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I mean, strictly it should be called the Envy List, shouldn’t it. No matter; plenty of fun content in there, too variable to classify.
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Scuba-diving YouTuber finds car linked to teens missing since 2000 • The New York Times

Amanda Holpuch:

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A YouTuber who uses underwater sonar equipment to investigate missing persons cases found a car belonging to two Tennessee teenagers who have been missing for 21 years, potentially bringing an end to the cold case.

It is at least the fourth time since late October that people who investigate cold cases on YouTube have dived and found a submerged vehicle belonging to a missing person.

The teenagers, Erin Foster and Jeremy Bechtel, both of Sparta, Tenn., were last seen on April 3, 2000, leaving Erin’s home in her 1988 Pontiac Grand Am.

Late last month, Jeremy Sides, 42, who runs the YouTube account Exploring With Nug, searched nearby lakes for a few days before turning his attention to Calfkiller River. Shortly before nightfall on Nov. 30, his sonar device showed that his boat was floating above a car-shaped object. He spent the night in his van, then dived to identify the car’s make and license plate number first thing the next morning. It was a match for Erin’s missing Pontiac.

Mr. Sides documented the discovery in a 20-minute YouTube video that includes his phone call to Steve Page, the sheriff of White County, to report the findings. In the video, the sheriff meets Mr. Sides at the site and expresses his thanks: “You just became White County’s hero.”

In a brief telephone interview, the sheriff said that divers recovered human remains on Thursday but that they had not been positively identified. “We do believe it’s them,” Sheriff Page said on Friday. “We found articles that came out of the car and was in the water that leads us to believe it’s them.”

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Obviously, having a YouTube channel is the financial incentive for his activities. I wonder if it’s encouraging or the opposite that individuals are making more impact in cold cases than the police, who should have so many more resources (such as access to bank accounts and phone records) at their disposal.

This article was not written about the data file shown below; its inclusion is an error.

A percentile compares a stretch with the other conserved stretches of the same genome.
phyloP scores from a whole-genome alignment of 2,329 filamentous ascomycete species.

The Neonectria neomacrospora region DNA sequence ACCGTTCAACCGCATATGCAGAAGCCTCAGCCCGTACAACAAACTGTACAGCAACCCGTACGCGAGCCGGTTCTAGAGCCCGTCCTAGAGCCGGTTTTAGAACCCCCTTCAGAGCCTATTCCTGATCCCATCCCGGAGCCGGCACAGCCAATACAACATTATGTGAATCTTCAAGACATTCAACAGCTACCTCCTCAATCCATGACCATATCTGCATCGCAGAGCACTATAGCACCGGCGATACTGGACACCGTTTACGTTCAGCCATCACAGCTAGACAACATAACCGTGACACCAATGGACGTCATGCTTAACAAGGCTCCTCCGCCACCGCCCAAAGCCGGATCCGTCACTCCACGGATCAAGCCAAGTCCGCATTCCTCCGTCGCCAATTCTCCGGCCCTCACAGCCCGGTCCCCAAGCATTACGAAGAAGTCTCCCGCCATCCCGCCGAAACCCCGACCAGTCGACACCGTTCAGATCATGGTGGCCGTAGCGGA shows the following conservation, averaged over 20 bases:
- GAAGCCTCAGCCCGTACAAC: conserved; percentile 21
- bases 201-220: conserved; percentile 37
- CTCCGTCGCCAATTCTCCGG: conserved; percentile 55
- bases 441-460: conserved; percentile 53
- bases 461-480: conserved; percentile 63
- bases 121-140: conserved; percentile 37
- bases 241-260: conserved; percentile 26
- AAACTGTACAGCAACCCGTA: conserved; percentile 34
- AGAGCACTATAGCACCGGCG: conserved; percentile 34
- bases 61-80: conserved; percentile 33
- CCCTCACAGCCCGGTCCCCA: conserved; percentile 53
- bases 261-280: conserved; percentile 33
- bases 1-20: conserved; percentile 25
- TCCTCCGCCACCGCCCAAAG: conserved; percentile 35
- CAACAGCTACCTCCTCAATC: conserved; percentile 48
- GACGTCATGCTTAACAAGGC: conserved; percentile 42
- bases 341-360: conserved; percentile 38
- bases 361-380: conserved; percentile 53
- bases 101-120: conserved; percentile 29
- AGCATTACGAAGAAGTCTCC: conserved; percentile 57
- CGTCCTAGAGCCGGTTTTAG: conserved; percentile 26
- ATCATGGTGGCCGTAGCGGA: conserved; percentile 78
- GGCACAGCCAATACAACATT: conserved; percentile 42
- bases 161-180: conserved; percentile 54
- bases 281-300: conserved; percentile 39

Then you consider that in the UK a serial killer was only caught by the efforts of the relatives of his victims, which makes you wonder more deeply about the efficacy of the police.
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How a bug in Android and Microsoft Teams could have caused this user’s 911 call to fail • Medium

Mishaal Rahman goes into some detail (with a fair amount of digging into Android) to figure out this bug, mentioned last week:

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I do not use Microsoft Teams that often, but from what I’ve read online, there have been problems where it frequently logs the user out. I have also read reports that enterprises can set a policy to log the user out from time to time for security reasons.

After inspecting a decompiled version of the Microsoft Teams application, we were able to determine why a new PhoneAccount instance appears every time the app restarts. We found that when the user is not signed in, a new, randomly generated UUID is used to create the PhoneAccount instance that gets added to Android’s TelecomManager. This means that every time the Teams app restarts or crashes, a new UUID is generated for users that are not logged in, and thus a new PhoneAccount is added to Android’s TelecomManager. Because Teams has a boot broadcast receiver, this also happens every time the phone is rebooted.

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For complicated reasons (which are explained, but it’s not short), having too many “PhoneAccount” IDs can cause emergency calls to fail. There is a little open source app for Android users which will detect if there are too many PhoneAccounts registered on a phone.
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Social media makes us know too much about each other • The New York Times

Michelle Goldberg:

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As [Duke University professor of sociology Christopher] Bail writes in his recent book, “Breaking the Social Media Prism,” [his team] recruited 1,220 Twitter users who identified as either Democrats or Republicans, offering to pay them $11 to follow a particular Twitter account for a month. Though the participants didn’t know it, the Democrats were assigned to follow a bot account that retweeted messages from prominent Republican politicians and thinkers. The Republicans, in turn, followed a bot account that retweeted Democrats.

At the time, a lot of concern about the internet’s role in political polarization centered around what the digital activist Eli Pariser once called filter bubbles, a term for the way an increasingly personalized internet traps people in self-reinforcing information silos. “The echo chamber idea was reaching its kind of apex in terms of its public influence,” Bail told me. “It nicely explained how Trump had won, how Brexit had happened.” Bail’s team wanted to see if getting people to engage with ideas they wouldn’t otherwise encounter might moderate their views.

The opposite happened. “Nobody became more moderate,” said Bail. “Republicans in particular became much more conservative when they followed the Democratic bot, and Democrats became a little bit more liberal.”